Psychosis affects 1-2% of the population. People with psychosis tend to perceive and interpret events differently from those around them, and are often socially withdrawn. Psychosis can last for decades and cause much distress to patients and carers. In the NHS, these patients receive medication, practical support and sometimes talking therapies. Yet, these treatments have limited benefit, and many patients remain socially isolated. This can lead to a further decline in health with more hospital stays and poor quality of life.
The proposed research will try an approach that is different from what health services currently do. In studies in other countries, services have helped patients to expand their social network through activities, such as hobbies, that involve meeting and communicating with other people. These initiatives have been successful. We will now see whether we can help patients in the NHS in a similar way. For this, we propose several research studies, involving patients and different health professionals throughout the process. In the planned intervention, a health professional will discuss with a patient how many people they meet and possibilities to meet new people. The two will agree on some new activities and have further meetings over a six month period for more discussions and support. The idea is that patients will expand their social networks and through this have a better quality of life, fewer symptoms and will be more able to avoid mental health crises.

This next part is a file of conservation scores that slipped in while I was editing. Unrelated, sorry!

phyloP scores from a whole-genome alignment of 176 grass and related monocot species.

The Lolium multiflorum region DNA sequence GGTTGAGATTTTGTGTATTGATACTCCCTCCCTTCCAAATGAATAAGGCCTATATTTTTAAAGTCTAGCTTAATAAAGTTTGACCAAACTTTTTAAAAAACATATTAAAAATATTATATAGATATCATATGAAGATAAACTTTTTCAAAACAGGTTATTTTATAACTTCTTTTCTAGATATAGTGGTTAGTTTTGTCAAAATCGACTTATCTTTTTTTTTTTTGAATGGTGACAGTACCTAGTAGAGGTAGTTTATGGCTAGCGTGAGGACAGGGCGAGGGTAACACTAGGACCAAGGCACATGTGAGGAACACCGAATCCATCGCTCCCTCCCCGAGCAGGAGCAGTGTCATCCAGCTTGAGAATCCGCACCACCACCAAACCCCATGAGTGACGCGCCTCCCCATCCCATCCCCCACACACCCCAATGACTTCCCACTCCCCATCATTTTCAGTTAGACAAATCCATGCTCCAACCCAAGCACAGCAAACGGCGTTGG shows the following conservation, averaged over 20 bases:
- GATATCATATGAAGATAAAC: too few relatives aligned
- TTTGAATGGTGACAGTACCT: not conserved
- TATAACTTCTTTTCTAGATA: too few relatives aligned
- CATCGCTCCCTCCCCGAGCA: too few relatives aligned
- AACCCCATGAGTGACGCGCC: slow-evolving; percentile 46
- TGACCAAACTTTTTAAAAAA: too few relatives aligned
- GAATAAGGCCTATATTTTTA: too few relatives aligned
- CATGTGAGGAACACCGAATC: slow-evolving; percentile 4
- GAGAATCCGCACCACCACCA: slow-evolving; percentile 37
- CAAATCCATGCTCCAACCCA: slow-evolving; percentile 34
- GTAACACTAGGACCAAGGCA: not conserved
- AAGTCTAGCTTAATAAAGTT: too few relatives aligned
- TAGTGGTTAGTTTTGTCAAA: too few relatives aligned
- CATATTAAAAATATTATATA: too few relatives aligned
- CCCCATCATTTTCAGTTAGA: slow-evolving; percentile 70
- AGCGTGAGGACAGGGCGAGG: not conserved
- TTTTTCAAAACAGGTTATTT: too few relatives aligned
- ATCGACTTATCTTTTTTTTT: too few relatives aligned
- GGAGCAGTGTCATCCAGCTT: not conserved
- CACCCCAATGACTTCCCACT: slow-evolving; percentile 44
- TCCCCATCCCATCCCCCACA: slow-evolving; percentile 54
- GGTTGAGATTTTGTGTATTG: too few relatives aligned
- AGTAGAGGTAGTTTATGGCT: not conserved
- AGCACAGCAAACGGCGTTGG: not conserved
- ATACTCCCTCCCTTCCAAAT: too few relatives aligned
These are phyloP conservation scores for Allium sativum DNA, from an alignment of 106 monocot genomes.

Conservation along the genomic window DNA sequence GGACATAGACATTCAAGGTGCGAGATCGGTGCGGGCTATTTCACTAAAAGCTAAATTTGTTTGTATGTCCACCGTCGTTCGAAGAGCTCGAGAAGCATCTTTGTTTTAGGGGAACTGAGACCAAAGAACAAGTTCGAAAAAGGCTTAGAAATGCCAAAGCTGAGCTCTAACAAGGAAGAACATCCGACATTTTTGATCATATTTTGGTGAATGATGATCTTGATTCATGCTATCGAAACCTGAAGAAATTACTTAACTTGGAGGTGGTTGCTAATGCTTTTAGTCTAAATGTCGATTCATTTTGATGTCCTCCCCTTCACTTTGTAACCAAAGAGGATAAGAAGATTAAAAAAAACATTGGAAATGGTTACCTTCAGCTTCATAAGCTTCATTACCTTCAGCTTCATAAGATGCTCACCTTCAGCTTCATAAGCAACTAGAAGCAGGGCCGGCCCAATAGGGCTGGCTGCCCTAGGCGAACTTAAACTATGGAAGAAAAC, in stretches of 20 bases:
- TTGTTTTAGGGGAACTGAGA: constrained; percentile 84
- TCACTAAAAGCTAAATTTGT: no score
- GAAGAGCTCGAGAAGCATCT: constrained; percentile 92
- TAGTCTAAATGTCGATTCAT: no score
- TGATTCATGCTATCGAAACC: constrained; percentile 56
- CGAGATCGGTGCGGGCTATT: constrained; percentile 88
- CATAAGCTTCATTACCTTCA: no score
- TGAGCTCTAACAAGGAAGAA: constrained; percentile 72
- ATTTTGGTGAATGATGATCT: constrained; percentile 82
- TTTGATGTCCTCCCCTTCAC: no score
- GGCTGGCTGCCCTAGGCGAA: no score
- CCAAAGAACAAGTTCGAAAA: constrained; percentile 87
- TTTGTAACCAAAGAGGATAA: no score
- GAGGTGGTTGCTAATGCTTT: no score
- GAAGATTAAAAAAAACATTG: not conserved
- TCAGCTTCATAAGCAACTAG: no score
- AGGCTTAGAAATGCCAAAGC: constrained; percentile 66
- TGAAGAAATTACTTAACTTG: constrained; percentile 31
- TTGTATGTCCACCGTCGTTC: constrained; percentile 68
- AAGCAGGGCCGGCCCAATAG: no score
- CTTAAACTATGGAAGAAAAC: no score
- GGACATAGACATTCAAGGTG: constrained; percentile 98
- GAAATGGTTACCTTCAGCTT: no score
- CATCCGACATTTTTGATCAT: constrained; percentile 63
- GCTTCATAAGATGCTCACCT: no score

The research will interview patients in different parts of the country to find out what their social contacts are, how they can meet new people, and how the internet might be used to support this. We will also discuss with patients and health professionals how to refine the intervention so that patients will accept it and benefit from it. We will then test the intervention with 24 patients to see how it works. Based on the findings we will revise the approach, and then ask more than 500 patients across different locations in England to participate in a larger study testing whether the new approach does actually improve patients’ quality of life and mental health.
During the study all patients will continue with their normal care. In addition, some will receive the intervention to expand their social networks, mainly through engaging in activities that require personal contacts with new people. The other patients will not receive it. After 6, 12 and 18 months, we will interview all patients. We will then compare quality of life, mental health and treatment costs in the two groups and test the effectiveness and cost effectiveness of the intervention. Finally, we will see how the intervention can be best implemented in the NHS and work with patients and professional groups to share our findings widely.